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Onslaught: Sounds of Violence
Onslaught Sounds of Violence album new music review

Onslaught: Sounds of Violence

Thrash Metal
5.0/5.0

Now is the best time to be a thrash metal band and the genre hasn't been in this great shape since the late 80s. Onslaught was at the cutting edge around that time, being the preeminent purveyors of punk-laced NWOBHM mixed with spiteful angst. Alas, the band threw in the towel after a couple of well received albums, never to be heard from again. Not even diehard collectors kept their meager discography alive, relegating them to the trash heap of history.

Everything changed in 2007 when the band finally decided to give their dreams another go and churned out Killing Peace, a vicious slab of honest to goodness thrash that coincided with the ascent of Evile, Gama Bomb, and Bonded by Blood. What set Onslaught  apart is rather than just play music in homage to the greats, they really were part of the scene back in the day, so whatever they do is straight from the gut; thrash metal with no frills, no bullshit, no compromise.

The same mindset predominates on Sounds of Violence, the band's worthy successor to their last foray. Without batting an eyelash, this writer declares Sounds Onslaught's finest effort. Everything comes together here, from the thick buzz saw riffs to the deft songwriting and arrangement. The ten different slices of aural carnage (plus a Motorhead cover) may not be treading on new ground, but the execution is pin point merciless. If every metalhead had a set of buttons that induces pleasure, Onslaught hit all the right ones throughout their latest album.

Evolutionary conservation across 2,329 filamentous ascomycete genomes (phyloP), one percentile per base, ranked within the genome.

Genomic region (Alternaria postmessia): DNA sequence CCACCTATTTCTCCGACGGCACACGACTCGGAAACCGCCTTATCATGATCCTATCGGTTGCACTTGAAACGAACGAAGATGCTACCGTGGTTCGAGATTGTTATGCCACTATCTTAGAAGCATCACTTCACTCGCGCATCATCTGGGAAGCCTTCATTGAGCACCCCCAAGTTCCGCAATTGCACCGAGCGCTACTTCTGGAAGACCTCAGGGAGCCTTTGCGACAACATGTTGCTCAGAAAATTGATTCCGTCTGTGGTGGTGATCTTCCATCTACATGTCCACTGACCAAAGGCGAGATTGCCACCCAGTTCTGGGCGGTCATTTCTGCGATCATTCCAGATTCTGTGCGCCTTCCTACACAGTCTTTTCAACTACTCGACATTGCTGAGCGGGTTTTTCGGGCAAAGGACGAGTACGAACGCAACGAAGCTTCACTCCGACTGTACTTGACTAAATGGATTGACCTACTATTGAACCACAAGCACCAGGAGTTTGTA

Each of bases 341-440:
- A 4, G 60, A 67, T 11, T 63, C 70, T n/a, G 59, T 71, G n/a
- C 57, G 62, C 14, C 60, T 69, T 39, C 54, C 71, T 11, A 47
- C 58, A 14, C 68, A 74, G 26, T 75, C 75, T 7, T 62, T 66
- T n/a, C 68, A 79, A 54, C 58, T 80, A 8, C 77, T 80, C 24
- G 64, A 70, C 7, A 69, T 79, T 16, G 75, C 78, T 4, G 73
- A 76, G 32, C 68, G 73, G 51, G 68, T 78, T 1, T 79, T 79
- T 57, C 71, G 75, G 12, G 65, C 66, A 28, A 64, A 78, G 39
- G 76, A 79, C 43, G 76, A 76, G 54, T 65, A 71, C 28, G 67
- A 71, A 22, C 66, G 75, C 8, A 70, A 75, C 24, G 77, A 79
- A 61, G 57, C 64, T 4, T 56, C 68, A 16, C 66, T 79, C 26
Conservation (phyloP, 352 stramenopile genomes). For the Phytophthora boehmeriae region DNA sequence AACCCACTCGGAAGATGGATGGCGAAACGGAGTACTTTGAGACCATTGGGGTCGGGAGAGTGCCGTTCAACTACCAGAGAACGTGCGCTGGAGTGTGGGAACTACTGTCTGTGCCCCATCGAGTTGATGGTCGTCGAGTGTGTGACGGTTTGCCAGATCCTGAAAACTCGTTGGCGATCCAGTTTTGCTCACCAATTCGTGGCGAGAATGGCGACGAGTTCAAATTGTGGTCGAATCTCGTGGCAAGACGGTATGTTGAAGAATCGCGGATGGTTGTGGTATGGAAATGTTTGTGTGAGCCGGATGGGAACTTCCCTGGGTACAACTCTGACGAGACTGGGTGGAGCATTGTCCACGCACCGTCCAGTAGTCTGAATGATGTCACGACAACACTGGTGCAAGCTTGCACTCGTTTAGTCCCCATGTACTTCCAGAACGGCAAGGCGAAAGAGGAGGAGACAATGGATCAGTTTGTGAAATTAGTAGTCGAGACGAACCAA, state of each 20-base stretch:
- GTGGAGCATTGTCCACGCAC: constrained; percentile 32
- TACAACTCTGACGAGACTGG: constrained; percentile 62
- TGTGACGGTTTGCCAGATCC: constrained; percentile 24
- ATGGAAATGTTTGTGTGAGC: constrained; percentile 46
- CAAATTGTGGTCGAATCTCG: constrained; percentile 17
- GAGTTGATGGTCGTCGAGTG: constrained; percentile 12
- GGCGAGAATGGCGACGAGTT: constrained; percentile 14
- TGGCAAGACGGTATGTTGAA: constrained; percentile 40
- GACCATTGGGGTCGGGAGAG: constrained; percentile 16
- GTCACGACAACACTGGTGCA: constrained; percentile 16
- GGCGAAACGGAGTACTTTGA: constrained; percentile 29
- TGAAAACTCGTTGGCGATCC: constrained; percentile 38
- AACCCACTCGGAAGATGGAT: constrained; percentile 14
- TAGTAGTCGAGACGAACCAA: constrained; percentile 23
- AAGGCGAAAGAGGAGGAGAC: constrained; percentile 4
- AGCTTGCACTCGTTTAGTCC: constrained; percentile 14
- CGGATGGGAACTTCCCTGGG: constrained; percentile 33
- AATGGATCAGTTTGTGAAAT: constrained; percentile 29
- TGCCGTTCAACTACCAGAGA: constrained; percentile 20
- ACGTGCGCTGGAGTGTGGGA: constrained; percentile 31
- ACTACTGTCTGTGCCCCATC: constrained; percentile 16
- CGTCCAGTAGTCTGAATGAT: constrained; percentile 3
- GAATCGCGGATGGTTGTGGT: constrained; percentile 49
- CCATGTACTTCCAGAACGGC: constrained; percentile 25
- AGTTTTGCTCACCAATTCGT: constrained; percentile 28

But before the numbing barrage commences a rather bland overture opens the curtains on the album. Into the Abyss is best described as a cinematic intro that deserves the skip button. Though listenable, much better fare awaits. Sounds of Violence slaughters everyone's misgivings on its first sonic salvo Born for War, which can go had to head with the most vitriolic Exodus or Forbidden. Onslaught are in fine form here and the band's momentum doesn't let up until the album wraps. For ultimate gratification, drool over the savage poetry of Code Black, Rest In Pieces, Hatebox, End of the Storm, and the merciless Antitheist. They're all good, all insane, all sheer perfection.

A giant birdie finger to welcome the New Year, thrash fans and extreme metal devotees shouldn't miss Sounds of Violence.




In Short

Without batting an eyelash, this writer declares Sounds of Violence Onslaught's finest effort: thrash fans and extreme metal devotees shouldn't miss Sounds of Violence.

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